Support Coordination Quality Indicators: Implications for Providers

On Friday last week, the Quality & Safeguarding Commission released the long awaited Quality & Safeguarding Rules. All this week we have been digging in to the detail to highlight the implications of these rules for providers. In this article we will focus on Support Coordination but for information on other support types, see:


The biggest change: do Support Coordinators still have to be registered?

Under the current state-based Quality requirements, Support Coordinators and Specialist Support Coordinators have to register to provide these supports. However, under the National system, neither are listed as supports that providers have to register to provide. If our reading is correct, this would mean that participants who self or plan manage their Coordination of Supports funds could use an unregistered provider.

However - the way that the NDIA currently enforce the need to register is by obliging participants to agency manage this part of their Plan. If the National rules really are different then we would expect this practice to change. But as all things with the NDIS, whether the practice matches the policy is always an open question.


Pathway to registration

For those providers wanting to register to provide Support Coordination, the Rules state very clearly that they will need the follow the Certification (rather than Verification) pathway. 

Certification requires an assessment by an approved external quality auditor which includes a desk audit, an inspection of the sites, facilities, equipment and services and interviews with relevant stakeholders. All providers will be certified against the new Quality Indicators, as per below:


Registration Group

Verification or Certification

Core Module Quality indicators 1 to 4



Assistance in coordinating or managing life stages, transitions and supports (Assist- Life Stage, Transition)


Core Standards 1 to 4



Support Coordination (Specialist)


Core Standards 1 to 4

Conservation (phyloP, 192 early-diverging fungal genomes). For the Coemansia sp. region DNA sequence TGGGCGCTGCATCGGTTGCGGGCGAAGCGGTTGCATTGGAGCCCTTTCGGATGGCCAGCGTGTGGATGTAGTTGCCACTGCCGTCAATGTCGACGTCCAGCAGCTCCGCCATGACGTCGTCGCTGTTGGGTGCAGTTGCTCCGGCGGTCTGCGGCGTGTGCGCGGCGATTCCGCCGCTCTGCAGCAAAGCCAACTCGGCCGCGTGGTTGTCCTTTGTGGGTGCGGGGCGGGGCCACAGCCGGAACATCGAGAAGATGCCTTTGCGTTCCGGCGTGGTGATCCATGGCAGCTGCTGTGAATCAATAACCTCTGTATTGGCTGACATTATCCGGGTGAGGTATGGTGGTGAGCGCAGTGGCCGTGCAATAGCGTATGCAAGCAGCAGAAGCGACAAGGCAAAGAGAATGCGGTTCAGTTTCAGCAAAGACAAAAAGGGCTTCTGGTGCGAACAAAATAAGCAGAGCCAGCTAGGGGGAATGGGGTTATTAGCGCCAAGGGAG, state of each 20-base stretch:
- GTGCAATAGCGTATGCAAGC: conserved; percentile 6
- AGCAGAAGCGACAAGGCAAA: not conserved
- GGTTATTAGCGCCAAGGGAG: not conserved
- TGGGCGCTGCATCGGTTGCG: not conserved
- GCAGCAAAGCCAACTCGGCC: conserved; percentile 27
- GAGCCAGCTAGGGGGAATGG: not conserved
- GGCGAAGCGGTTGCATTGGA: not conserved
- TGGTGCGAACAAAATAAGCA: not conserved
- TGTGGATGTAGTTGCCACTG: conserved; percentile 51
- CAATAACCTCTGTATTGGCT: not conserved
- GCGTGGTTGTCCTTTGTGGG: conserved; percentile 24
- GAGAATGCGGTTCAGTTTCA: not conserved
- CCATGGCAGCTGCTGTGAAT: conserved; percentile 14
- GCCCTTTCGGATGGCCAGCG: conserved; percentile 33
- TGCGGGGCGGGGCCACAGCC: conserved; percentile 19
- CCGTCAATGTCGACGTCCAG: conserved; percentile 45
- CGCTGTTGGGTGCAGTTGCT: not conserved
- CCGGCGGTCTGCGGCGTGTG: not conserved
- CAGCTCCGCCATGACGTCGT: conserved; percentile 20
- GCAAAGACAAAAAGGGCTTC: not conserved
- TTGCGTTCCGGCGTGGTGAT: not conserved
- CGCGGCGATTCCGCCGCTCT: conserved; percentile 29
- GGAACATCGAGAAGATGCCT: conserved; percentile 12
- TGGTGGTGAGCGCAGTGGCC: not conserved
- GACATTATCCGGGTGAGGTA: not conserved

Module 4

Core Standards 1-4 refer to the Quality Indicators based on the National Disability Standards (see Schedule 1 of the Quality Indicators for more detail):

  1. Rights and Responsibilities

  2. Governance and Operational Management

  3. Provision of Support

  4. Sup port Provision Environment


Module 4: Compliance Requirements for Specialist Support Coordinators

Module 4: Specialist Support Coordination is an additional Module that covers 3 Quality Indicators that Specialist Support Coordinators will need to meet. These indicators are fundamental principles of all Support Coordination and it is very surprising (and frankly, a little disappointing) that this module does not apply to both registration groups. We have to wonder if maybe the Commission has been tripped up the confusing naming of the registration groups...

  • 0106: Assist Life Stage Transition (i.e. Support Coordination)

  • 0 132: Support Coordination (i.e. Specialist Support Coordination)

In any case, the three Quality Indicators are:

1. Specialised Support Coordination

Providers will need to demonstrate they can understand the risks, tailor supports and work collaboratively to build the capacity of the person with disability and their supports to identify, prevent or respond to crisis. They will also need to ensure they find appropriately skilled and experienced providers and mainstream services to assist the person with disability.

Outcome: Each participant receiving specialist support coordination receives tailored support to implement, monitor and review their support plans and reduce the risk and complexity of their situation.

2. Management of a Participant’s NDIS Supports

Providers will need to continue to make sure information is provided in accessible formats to participants, they assist the participant within the support budget and continue to look at other community and mainstream supports.

Outcome: Each participant exercises meaningful choice and control over their supports and maximises the value for money they receive from their supports.

3. Conflict of Interest

Providers should continue to ensure a disconnect between any service provision and support coordination they provide and make sure participants are aware of any potential conflicts of interest.

Outcome: Each participant receives transparent, factual advice about their support options which promotes choice and control.


Impact on Providers


One thing that Support Coordinators will certainly need to be aware of is the fact that people with interim or ongoing regulated Restrictive interventions (Behavioural Support) must use registered providers for all of their supports regardless of how they are funded. Even self-managed participants subject to regulated restrictive interventions can only use registered providers.

If participants receive Specialised Disability Accommodation in their plan, they must use Registered Providers.

If participants receive Specialised Behavioural Support in their plan, they must use Registered Providers

Overall, the impact of these new rules on existing Support Coordination organisations may be minimal if they already have Quality systems and processes in place. The move to a National system should make it easier for Support Coordination providers to work in multiple states as it streamlines requirements.